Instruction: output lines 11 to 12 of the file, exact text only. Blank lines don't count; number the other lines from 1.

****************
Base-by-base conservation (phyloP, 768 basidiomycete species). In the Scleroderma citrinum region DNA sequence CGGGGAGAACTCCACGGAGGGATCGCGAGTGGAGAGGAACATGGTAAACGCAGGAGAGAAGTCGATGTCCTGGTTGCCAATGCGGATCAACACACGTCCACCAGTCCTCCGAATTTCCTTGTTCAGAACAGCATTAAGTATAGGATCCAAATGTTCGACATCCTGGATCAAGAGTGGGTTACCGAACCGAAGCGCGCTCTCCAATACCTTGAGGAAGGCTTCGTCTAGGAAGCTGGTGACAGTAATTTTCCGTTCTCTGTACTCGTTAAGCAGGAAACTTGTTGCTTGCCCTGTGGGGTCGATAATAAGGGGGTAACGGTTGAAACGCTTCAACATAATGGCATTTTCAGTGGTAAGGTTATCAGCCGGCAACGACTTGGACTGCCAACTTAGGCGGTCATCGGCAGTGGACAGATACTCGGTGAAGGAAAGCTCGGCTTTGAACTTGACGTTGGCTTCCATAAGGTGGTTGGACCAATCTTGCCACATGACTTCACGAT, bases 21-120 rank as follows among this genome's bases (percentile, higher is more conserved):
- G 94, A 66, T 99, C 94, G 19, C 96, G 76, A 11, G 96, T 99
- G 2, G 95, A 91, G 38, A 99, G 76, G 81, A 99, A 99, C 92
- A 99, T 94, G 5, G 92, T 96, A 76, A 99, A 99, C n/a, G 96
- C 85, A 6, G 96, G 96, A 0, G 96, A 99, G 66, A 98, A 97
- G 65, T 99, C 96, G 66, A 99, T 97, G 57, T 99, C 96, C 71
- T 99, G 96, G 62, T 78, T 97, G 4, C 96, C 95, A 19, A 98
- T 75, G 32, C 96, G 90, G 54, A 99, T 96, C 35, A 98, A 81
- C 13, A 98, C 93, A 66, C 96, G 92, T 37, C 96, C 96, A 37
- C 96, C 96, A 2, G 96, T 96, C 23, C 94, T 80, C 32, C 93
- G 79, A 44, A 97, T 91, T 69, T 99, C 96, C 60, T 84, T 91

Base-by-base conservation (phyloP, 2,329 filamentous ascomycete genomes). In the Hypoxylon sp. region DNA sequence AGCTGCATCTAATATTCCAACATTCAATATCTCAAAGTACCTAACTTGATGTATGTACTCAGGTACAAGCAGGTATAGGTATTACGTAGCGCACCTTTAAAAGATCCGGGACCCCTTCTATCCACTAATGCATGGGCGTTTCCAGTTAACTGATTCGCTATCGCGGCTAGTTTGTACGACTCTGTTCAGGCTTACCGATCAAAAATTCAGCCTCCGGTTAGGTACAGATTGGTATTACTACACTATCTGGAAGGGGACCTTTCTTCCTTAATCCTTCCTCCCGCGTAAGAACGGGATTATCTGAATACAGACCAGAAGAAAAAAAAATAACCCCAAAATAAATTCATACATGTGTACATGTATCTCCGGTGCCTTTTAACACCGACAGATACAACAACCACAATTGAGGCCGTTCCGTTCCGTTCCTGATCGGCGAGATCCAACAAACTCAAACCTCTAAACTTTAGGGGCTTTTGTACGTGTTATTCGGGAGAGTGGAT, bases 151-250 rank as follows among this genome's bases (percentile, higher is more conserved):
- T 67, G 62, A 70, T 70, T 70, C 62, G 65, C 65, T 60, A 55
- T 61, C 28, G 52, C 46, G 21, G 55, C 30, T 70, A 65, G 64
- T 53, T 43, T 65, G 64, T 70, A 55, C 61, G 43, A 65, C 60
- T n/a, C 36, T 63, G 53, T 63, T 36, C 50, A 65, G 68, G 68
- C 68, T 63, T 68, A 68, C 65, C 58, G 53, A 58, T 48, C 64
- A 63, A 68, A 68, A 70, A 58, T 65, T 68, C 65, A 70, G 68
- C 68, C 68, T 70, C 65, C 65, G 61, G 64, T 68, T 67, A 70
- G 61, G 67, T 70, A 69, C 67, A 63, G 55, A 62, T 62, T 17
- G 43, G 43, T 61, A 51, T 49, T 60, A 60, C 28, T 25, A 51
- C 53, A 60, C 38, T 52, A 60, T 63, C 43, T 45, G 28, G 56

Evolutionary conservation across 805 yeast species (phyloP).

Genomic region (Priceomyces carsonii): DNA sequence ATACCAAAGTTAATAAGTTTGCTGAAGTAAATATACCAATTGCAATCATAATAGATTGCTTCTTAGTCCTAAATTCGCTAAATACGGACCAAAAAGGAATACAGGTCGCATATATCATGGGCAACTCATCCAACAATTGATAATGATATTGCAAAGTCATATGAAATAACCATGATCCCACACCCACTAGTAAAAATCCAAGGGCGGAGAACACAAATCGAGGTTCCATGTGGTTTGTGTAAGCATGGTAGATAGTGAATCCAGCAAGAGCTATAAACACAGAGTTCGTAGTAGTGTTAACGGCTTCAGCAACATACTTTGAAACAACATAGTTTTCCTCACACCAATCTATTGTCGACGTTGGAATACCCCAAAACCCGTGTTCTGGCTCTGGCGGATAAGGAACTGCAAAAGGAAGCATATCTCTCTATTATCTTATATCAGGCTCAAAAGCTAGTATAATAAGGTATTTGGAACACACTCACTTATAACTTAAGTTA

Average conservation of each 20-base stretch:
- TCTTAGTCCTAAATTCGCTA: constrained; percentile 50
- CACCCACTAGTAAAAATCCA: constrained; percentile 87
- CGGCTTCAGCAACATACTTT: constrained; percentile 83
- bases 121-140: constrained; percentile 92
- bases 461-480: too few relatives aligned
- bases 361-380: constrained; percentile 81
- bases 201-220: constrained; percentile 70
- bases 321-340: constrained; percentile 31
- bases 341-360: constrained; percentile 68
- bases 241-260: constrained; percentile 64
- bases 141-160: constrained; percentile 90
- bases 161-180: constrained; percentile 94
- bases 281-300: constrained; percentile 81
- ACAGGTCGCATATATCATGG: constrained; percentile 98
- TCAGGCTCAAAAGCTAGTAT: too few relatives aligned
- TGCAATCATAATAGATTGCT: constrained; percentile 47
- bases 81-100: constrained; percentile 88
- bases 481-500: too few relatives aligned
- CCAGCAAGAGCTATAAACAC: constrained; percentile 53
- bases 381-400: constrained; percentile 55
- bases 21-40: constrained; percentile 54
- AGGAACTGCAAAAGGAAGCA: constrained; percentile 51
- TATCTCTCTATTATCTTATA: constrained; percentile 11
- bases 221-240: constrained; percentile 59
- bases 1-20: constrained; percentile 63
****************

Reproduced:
- G 79, A 44, A 97, T 91, T 69, T 99, C 96, C 60, T 84, T 91

Base-by-base conservation (phyloP, 2,329 filamentous ascomycete genomes). In the Hypoxylon sp. region DNA sequence AGCTGCATCTAATATTCCAACATTCAATATCTCAAAGTACCTAACTTGATGTATGTACTCAGGTACAAGCAGGTATAGGTATTACGTAGCGCACCTTTAAAAGATCCGGGACCCCTTCTATCCACTAATGCATGGGCGTTTCCAGTTAACTGATTCGCTATCGCGGCTAGTTTGTACGACTCTGTTCAGGCTTACCGATCAAAAATTCAGCCTCCGGTTAGGTACAGATTGGTATTACTACACTATCTGGAAGGGGACCTTTCTTCCTTAATCCTTCCTCCCGCGTAAGAACGGGATTATCTGAATACAGACCAGAAGAAAAAAAAATAACCCCAAAATAAATTCATACATGTGTACATGTATCTCCGGTGCCTTTTAACACCGACAGATACAACAACCACAATTGAGGCCGTTCCGTTCCGTTCCTGATCGGCGAGATCCAACAAACTCAAACCTCTAAACTTTAGGGGCTTTTGTACGTGTTATTCGGGAGAGTGGAT, bases 151-250 rank as follows among this genome's bases (percentile, higher is more conserved):